And so we decided, after listening to our friends and families, who have been in this situation, to legally draft our Living Wills.
Yes, we each have a Living Will. It’s to safeguard us and to stop our nearest and dearest from making difficult decisions on our behalf when we are not able or capable, due to ill health, mental or physical constraints. It’s such an emotional decision we can’t trust them to make the right choice on our behalf. How can we? How can we expect our spouses, partners, parents, siblings, children, grandchildren or friends to pull the plug on us? Our Doctors can’t, they’re bound by their Hippocratic Oath to keep us alive. Our attorney, accountants or bank managers can’t, they’ll be accused of conniving. The only institution that will ultimately assist will be the Medical Aid, when our benefits run out, that is.
It’s not difficult once one sets one’s mind to the reality. A trusted attorney will draft a written statement detailing a person's desires regarding their medical treatment in circumstances in which they are no longer able to express informed consent.
A copy of my Living will was sent to my parents, siblings and children. My attorney has a copy and so does my G.P it’s my hope that I have made my wishes clear. Sir Roger Moore’s children said “The love with which he was surrounded in his final days was so great it cannot be quantified in words alone.” That surely must be our ardent wish too. Think about it, and don’t leave what surely should be your choice until it’s too late.
I have copied the following piece from the Internet:
“There are two fundamental documents that need to be executed during your life to ensure that you receive the kind of healthcare you want if you are ever incapacitated. The first is commonly called a living will an advanced directive, a patient advocate designation, or something similar. Regardless of their name, these documents allow you to instruct physicians and health care providers about the kind of health care you want and don't want if you are unable to tell them yourself. The second document sets out who has power of attorney for your healthcare decisions so that they may answer questions that may not be addressed by your living will.”
MTB, my attorneys, informed me that in accordance with South African law, the power of attorney will only be valid for as long as you are able to withdraw it. So if for example you fall into a coma, it will no longer be valid.
The first document you need to create to ensure that your medical wishes are honoured is usually called a living will. This written document sets out how you should be cared for in an emergency or if you are otherwise incapacitated. Your living will sets forth your wishes re resuscitation, desired quality of life and end of life treatments including treatments you don't want to receive. This document is primarily between you and your doctor, and it advises them how to approach your treatment. Try to be as specific as possible in this document, realizing that you can't account for every possibility, which is where the durable power of attorney for health care comes in.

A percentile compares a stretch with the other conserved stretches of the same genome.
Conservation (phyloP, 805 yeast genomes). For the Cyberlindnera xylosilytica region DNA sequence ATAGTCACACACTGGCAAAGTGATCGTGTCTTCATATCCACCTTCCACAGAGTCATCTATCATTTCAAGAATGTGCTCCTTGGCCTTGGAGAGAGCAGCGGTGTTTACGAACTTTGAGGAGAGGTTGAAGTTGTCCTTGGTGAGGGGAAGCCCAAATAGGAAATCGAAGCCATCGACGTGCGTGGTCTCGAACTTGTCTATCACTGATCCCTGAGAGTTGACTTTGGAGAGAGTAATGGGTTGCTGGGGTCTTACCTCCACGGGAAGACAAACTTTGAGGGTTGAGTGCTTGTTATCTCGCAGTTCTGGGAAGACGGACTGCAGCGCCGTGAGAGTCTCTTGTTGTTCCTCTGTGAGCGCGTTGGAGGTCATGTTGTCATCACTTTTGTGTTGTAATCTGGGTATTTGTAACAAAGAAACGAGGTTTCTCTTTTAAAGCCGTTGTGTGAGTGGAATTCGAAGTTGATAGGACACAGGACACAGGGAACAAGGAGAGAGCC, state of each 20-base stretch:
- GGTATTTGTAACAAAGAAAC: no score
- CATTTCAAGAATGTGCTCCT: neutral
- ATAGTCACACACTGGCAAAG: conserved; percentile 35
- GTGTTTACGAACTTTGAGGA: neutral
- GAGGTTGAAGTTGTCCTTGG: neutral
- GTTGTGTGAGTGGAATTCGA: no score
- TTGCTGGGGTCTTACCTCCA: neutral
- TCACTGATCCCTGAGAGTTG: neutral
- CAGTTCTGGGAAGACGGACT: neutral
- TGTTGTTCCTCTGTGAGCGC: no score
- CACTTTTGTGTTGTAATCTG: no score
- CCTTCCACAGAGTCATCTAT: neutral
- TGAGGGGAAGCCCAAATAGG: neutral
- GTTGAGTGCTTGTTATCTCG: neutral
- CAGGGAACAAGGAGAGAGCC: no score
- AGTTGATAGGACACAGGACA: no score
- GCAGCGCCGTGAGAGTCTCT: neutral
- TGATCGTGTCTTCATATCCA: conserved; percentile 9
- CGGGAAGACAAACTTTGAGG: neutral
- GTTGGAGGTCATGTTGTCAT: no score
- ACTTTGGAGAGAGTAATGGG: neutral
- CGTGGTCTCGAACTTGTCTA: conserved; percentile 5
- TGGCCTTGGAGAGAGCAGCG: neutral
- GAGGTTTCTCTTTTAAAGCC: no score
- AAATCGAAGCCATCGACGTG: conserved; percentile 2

Durable Power of Attorney for Healthcare
The durable power of attorney for healthcare is given to the person you want to make medical decisions for you in an emergency. Even though you set out your wishes in your living will, such documents can never cover every circumstance, and the person who has a durable power of attorney for healthcare can make decisions not covered by your living will.
Keep in mind that the person with a durable power of attorney for healthcare can never contradict the terms of your living will. Rather, that person is there to fill in gaps, for situations not covered by your living will, or in case your living will is invalidated for any reason.
Other Names for the Power of Attorney for Healthcare and the Advanced Directive
Depending on your state, the person you grant a durable power of attorney for healthcare will typically be called your "agent," "proxy," "attorney-in-fact", "patient advocate" or "surrogate". The typical rights for this person include:
• Providing medical decisions that aren't covered in your healthcare declaration
• Enforcing your healthcare wishes in court if necessary
• Hiring and firing doctors and medical workers seeing to your treatment
• Having access to medical records
• Having visitation rights
Finally, note that in some states/countries they combine the living will and the durable power of attorney for healthcare into one document called an "advance health care directive".
Do Not Resuscitate Orders (DNR)
One of the most important parts of your living will should indicate are your wishes regarding resuscitation. You can ask your doctor to add a Do Not Resuscitate Order (DNR) to your medical records and you should also create a pre-hospital DNR to keep nearby to prevent paramedics or your health care facility from trying to resuscitate you.”
COPIED FROM: http://estate.findlaw.com/living-will/the-definition-of-power-of-attorney-living-will-and-advance.html